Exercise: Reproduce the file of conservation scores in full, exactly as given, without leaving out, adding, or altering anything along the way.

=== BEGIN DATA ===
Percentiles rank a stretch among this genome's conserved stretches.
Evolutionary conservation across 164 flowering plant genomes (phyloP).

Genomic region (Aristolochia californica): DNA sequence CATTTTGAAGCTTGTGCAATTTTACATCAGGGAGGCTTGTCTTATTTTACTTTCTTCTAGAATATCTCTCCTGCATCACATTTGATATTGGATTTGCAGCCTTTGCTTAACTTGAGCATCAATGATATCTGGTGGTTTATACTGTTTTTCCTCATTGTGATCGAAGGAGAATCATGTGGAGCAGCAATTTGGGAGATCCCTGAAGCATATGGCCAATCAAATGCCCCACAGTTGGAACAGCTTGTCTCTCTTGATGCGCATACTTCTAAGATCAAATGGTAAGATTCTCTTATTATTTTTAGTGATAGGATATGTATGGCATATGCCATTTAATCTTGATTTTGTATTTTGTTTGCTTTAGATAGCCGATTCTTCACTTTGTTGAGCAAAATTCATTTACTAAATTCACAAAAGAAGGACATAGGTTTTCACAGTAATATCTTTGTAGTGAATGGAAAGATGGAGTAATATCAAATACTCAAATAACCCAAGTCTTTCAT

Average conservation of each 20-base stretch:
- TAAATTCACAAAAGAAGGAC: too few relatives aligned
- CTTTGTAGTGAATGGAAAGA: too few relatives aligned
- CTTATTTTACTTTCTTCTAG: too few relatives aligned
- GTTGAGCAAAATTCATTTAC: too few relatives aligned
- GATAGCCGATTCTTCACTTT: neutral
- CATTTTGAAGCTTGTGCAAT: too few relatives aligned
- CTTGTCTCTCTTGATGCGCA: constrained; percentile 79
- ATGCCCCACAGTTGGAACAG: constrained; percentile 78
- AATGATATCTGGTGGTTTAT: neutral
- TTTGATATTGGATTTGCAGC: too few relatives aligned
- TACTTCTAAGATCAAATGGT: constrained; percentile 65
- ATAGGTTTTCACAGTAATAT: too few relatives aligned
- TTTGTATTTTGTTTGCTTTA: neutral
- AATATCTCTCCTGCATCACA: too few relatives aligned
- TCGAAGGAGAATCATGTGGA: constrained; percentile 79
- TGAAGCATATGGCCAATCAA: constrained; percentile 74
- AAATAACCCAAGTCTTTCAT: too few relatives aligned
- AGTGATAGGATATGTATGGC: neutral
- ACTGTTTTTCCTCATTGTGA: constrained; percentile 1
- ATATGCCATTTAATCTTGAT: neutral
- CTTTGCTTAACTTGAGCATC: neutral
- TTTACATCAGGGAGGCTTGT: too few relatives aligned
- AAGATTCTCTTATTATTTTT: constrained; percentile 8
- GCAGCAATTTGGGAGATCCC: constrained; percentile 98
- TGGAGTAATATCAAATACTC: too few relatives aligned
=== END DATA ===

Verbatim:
Percentiles rank a stretch among this genome's conserved stretches.
Evolutionary conservation across 164 flowering plant genomes (phyloP).

Genomic region (Aristolochia californica): DNA sequence CATTTTGAAGCTTGTGCAATTTTACATCAGGGAGGCTTGTCTTATTTTACTTTCTTCTAGAATATCTCTCCTGCATCACATTTGATATTGGATTTGCAGCCTTTGCTTAACTTGAGCATCAATGATATCTGGTGGTTTATACTGTTTTTCCTCATTGTGATCGAAGGAGAATCATGTGGAGCAGCAATTTGGGAGATCCCTGAAGCATATGGCCAATCAAATGCCCCACAGTTGGAACAGCTTGTCTCTCTTGATGCGCATACTTCTAAGATCAAATGGTAAGATTCTCTTATTATTTTTAGTGATAGGATATGTATGGCATATGCCATTTAATCTTGATTTTGTATTTTGTTTGCTTTAGATAGCCGATTCTTCACTTTGTTGAGCAAAATTCATTTACTAAATTCACAAAAGAAGGACATAGGTTTTCACAGTAATATCTTTGTAGTGAATGGAAAGATGGAGTAATATCAAATACTCAAATAACCCAAGTCTTTCAT

Average conservation of each 20-base stretch:
- TAAATTCACAAAAGAAGGAC: too few relatives aligned
- CTTTGTAGTGAATGGAAAGA: too few relatives aligned
- CTTATTTTACTTTCTTCTAG: too few relatives aligned
- GTTGAGCAAAATTCATTTAC: too few relatives aligned
- GATAGCCGATTCTTCACTTT: neutral
- CATTTTGAAGCTTGTGCAAT: too few relatives aligned
- CTTGTCTCTCTTGATGCGCA: constrained; percentile 79
- ATGCCCCACAGTTGGAACAG: constrained; percentile 78
- AATGATATCTGGTGGTTTAT: neutral
- TTTGATATTGGATTTGCAGC: too few relatives aligned
- TACTTCTAAGATCAAATGGT: constrained; percentile 65
- ATAGGTTTTCACAGTAATAT: too few relatives aligned
- TTTGTATTTTGTTTGCTTTA: neutral
- AATATCTCTCCTGCATCACA: too few relatives aligned
- TCGAAGGAGAATCATGTGGA: constrained; percentile 79
- TGAAGCATATGGCCAATCAA: constrained; percentile 74
- AAATAACCCAAGTCTTTCAT: too few relatives aligned
- AGTGATAGGATATGTATGGC: neutral
- ACTGTTTTTCCTCATTGTGA: constrained; percentile 1
- ATATGCCATTTAATCTTGAT: neutral
- CTTTGCTTAACTTGAGCATC: neutral
- TTTACATCAGGGAGGCTTGT: too few relatives aligned
- AAGATTCTCTTATTATTTTT: constrained; percentile 8
- GCAGCAATTTGGGAGATCCC: constrained; percentile 98
- TGGAGTAATATCAAATACTC: too few relatives aligned